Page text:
The total assets of Oman’s Islamic banking sector, including Islamic banks and windows operating in the sultanate, jumped by 9.1 percent year-on-year to reach at RO6.4 billion ($16.6 billion) by late September 2022.
Oman’s Islamic banking assets now account for 16.2 percent of the country’s total banking system assets, according to latest data released by the Central Bank of Oman (CBO).
According to Oman’s official news agency ONA, the total balance of financing granted by the sector also increased by 11.8 percent to about RO5.3 billion ($13.7 billion).
The total deposits held with Islamic banks and windows also increased by 12.5 percent to RO4.8 billion ($12.5 billion) in September.
Meanwhile, Standard and Poor’s (S&P) upgraded the country’s credit rating from “BB-”to “BB”, with stable future outlook due to its improved fiscal performance.
The rating agency underlined in its credit rating report on Saturday the sultanate’s improved performance in the balance of payments, measures undertaken by the government within the Medium Term Fiscal Plan (MTFP) and a rise in oil prices as factors projecting positive outlook, coupled with the improvement in the net asset position in 2023.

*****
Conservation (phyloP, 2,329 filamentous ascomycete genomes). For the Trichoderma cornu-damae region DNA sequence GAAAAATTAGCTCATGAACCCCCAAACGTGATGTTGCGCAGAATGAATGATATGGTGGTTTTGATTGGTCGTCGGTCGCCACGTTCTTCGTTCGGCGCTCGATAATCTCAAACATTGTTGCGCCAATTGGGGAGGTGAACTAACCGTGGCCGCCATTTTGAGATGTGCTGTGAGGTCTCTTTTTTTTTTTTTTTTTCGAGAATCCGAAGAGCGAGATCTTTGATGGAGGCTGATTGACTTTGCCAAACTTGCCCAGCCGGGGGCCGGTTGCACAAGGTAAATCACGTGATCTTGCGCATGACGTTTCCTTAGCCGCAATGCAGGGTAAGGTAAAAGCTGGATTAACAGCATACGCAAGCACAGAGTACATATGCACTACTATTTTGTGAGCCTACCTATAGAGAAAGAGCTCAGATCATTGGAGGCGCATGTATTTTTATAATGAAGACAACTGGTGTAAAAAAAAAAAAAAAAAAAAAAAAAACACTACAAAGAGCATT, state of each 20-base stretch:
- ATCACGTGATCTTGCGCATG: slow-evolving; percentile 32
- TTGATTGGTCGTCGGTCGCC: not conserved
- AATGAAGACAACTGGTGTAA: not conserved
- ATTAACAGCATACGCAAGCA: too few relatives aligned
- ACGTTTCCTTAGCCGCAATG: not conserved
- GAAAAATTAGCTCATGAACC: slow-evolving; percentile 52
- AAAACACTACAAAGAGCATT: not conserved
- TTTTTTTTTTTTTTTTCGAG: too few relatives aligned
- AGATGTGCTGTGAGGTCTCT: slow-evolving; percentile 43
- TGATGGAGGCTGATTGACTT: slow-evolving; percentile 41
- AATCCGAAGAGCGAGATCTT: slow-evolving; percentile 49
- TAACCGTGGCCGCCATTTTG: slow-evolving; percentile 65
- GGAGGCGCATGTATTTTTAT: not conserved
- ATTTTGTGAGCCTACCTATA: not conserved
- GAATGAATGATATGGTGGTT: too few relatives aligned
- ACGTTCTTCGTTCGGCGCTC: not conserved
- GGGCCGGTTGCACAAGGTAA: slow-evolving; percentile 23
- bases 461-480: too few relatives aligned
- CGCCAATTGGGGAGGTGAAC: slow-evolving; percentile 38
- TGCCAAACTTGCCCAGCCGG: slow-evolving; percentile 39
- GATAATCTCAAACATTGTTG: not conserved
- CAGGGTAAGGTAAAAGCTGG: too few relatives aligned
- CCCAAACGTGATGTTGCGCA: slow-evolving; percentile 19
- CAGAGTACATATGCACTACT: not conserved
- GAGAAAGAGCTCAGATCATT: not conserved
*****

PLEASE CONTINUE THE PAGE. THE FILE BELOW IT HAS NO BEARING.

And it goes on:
It expected a decline in the public debt rate vis-à-vis the Gross Domestic Product (GDP) from 61% in 2021 to 44% in 2022.
The agency also projected a rise in Oman’s revenues over the next two years, along with sustained fiscal surplus in its budget for 2024, which will enhance levels of the country’s financial reserves and achieve a 5.8% financial surplus over the GDP in 2022.
It expected the sultanate’s current account to post a 5.2% surplus vis-à-vis the GDP, compared to deficits of 4.9% and 16.2% in 2021 and 2020, respectively.
It said that economic growth in Oman will be supplemented by a projected rise in hydrocarbon production, improved investment rates and government measures directed at supporting society and the private sector.
S&P further expected Oman’s GDP to pick up by about 4% in 2022 and 3% in 2023.
Meanwhile, non-oil activities are scheduled to be the prime motivator of growth over the coming years, according to S&P, which projects a private sector growth of 1.8% in 2022 and 2.5% over the period 2024-2025.
The international agency commended the government’s tangible efforts in consolidating the principle of transparency and disclosure of financial statements and GDP data through the publication of regular circulars.
S&P noted that Oman’s credit rating may persist in its upward trend, provided measures to enhance the State’s financial position are maintained by channeling more financial surplus into the public debt reduction course and augmenting fiscal flexibility to help address any unexpected crises or upheavals.